Kanner and his immediate successors considered autism a form of mental illness, and indeed, as more likely to affect smart and sensitive children than those of lesser intelligence. Through the 1950s and well into the 1960s, therefore, the intelligence of autistic children (adults were almost never discussed) was generally taken as a given. One scholar actually acknowledged that autistic children often behaved “almost as idiots,” yet insisted that their behavior could be explained by “withdrawal and emotional block.” “Intelligence is normal,” he stated, “and often better than normal.”
Over the course of the 1960s and 1970s, however, more and more researchers began to question this assessment. The increasing tendency was to view autism as a developmental disability rather than a mental illness. Its etiology was “biogenic” rather than “psychogenic”—it was caused by physical differences in the brain and nervous system rather than by psychological trauma. Thus, the premier scientific journal in the field, the Journal of Autism and Childhood Schizophrenia (many scholars, including Kanner, had identified autism as a form of early-onset schizophrenia) was eventually re-named the Journal of Autism and Developmental Disorders. Unfortunately this move towards a biogenic explanation was almost always coupled with the assumption that autism was a form of mental retardation. In one of the earliest studies to suggest a “biogenic” element in autism, the English psychiatrist Michael Rutter proclaimed that nearly half of the children he studied had IQs below 50. Investigators at Indiana University reported that a full 94% of the children they had tested, using a variety of instruments, scored in the “retarded” range. An overwhelming consensus was emerging: autism entailed cognitive deficits. Unfortunately, as we shall see, this consensus was based on faulty research.
As the new view of autism took hold, the “peculiar” behaviors associated with the condition were emphasized, while the accomplishments that Kanner and other early scholars had used to claim intelligence for autistics (large vocabularies, unusual skill at pattern recognition, prodigious memories, early reading ability) were explained away. For example: at a 1984 conference devoted specifically to teaching issues associated with autism, one American educator warned his colleagues that hopeful parents might mistake their child’s ability to read and write as evidence of intelligence. It was essential, he said, to make them realize that what appeared to be literacy was actually nothing more than “rote” memorization, involving no real comprehension. Parents, he said, should be encouraged to give up any hope that their children could move beyond basic living skills.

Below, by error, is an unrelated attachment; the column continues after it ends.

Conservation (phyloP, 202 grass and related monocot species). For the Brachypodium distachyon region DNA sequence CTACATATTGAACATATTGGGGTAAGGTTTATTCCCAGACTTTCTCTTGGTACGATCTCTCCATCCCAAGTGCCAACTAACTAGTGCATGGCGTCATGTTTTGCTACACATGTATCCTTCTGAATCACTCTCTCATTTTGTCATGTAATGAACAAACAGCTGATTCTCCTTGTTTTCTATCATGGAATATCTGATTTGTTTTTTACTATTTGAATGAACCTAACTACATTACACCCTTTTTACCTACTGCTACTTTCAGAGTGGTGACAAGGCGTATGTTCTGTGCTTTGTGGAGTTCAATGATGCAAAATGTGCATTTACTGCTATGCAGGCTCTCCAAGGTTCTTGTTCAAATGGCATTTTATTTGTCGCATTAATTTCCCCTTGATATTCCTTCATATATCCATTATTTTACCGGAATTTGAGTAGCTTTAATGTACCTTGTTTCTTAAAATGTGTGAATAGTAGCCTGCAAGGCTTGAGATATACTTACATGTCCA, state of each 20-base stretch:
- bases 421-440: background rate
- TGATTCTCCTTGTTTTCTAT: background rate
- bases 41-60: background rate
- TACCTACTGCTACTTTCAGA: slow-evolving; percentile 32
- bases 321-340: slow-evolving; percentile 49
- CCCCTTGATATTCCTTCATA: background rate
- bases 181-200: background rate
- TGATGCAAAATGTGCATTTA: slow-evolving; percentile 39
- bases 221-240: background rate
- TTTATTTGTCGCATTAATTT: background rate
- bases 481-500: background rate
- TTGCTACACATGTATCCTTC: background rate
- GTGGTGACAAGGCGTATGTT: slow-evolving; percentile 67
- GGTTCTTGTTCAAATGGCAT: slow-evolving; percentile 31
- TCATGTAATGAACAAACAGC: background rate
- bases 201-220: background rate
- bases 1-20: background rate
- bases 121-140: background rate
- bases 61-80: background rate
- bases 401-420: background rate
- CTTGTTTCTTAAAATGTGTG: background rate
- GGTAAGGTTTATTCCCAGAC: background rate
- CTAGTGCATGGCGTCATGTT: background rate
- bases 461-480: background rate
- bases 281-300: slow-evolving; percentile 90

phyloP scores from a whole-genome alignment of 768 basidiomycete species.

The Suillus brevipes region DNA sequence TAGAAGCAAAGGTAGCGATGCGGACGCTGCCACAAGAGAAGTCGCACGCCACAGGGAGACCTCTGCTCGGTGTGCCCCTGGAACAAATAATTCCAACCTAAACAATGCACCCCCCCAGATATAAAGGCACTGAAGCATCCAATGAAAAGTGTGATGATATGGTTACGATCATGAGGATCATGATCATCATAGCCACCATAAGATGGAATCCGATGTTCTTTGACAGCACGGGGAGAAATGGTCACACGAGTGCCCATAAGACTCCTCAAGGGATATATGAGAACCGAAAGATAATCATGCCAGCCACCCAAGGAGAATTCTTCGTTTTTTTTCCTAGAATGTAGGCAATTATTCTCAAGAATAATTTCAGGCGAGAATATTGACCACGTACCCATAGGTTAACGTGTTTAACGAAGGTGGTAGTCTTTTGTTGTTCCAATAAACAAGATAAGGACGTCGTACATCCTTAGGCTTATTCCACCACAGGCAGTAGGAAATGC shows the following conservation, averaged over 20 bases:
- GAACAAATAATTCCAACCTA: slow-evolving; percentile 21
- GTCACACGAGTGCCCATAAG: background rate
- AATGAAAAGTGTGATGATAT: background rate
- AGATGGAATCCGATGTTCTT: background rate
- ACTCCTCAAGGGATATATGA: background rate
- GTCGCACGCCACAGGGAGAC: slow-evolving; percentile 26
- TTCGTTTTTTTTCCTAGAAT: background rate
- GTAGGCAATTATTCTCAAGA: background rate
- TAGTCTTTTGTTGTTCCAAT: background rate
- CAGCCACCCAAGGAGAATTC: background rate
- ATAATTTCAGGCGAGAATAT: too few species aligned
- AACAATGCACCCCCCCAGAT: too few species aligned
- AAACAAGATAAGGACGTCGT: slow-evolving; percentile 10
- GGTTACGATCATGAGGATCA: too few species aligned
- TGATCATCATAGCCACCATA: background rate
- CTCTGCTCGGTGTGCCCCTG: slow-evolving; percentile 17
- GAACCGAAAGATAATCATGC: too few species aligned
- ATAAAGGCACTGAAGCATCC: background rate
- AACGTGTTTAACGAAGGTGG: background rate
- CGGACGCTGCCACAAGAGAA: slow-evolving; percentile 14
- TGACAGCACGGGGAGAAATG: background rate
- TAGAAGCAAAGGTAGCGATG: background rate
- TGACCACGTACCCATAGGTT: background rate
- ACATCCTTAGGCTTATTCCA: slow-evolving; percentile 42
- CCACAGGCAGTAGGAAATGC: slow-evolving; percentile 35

Before the turn of the new millennium, the hypothesis of mental retardation remained largely unquestioned. In 1996, a group of distinguished scientists reported to the National Institutes of Health on the state of autism research at the time. One point the scientists made was that “most, if not all persons with [autism] also have some degree of mental retardation.” The most respected researchers were convinced that autism entailed intellectual disability, and this meant that clinicians, teachers, and school administrators held similar views. In the last two decades of the twentieth century autism was discussed more frequently in newspapers and on television, and was even represented in films such as Rain Man; many ordinary Americans first learned about the existence of autism at this time. However, intellectual disability remained a consistent feature of media reports. A study of autism coverage in The New York Times, for example, reveals that “mental retardation” remained a major theme in articles on the subject throughout the 1980s and 1990s. As a result, the emerging public image of people with autism involved peculiar behaviors and occasional savant skills, but also general intellectual disability.
In Part 2 of this post, I will look at the ways in which ideas about autism and intelligence began to change–if only slightly–in England during the 1970s and 1980s.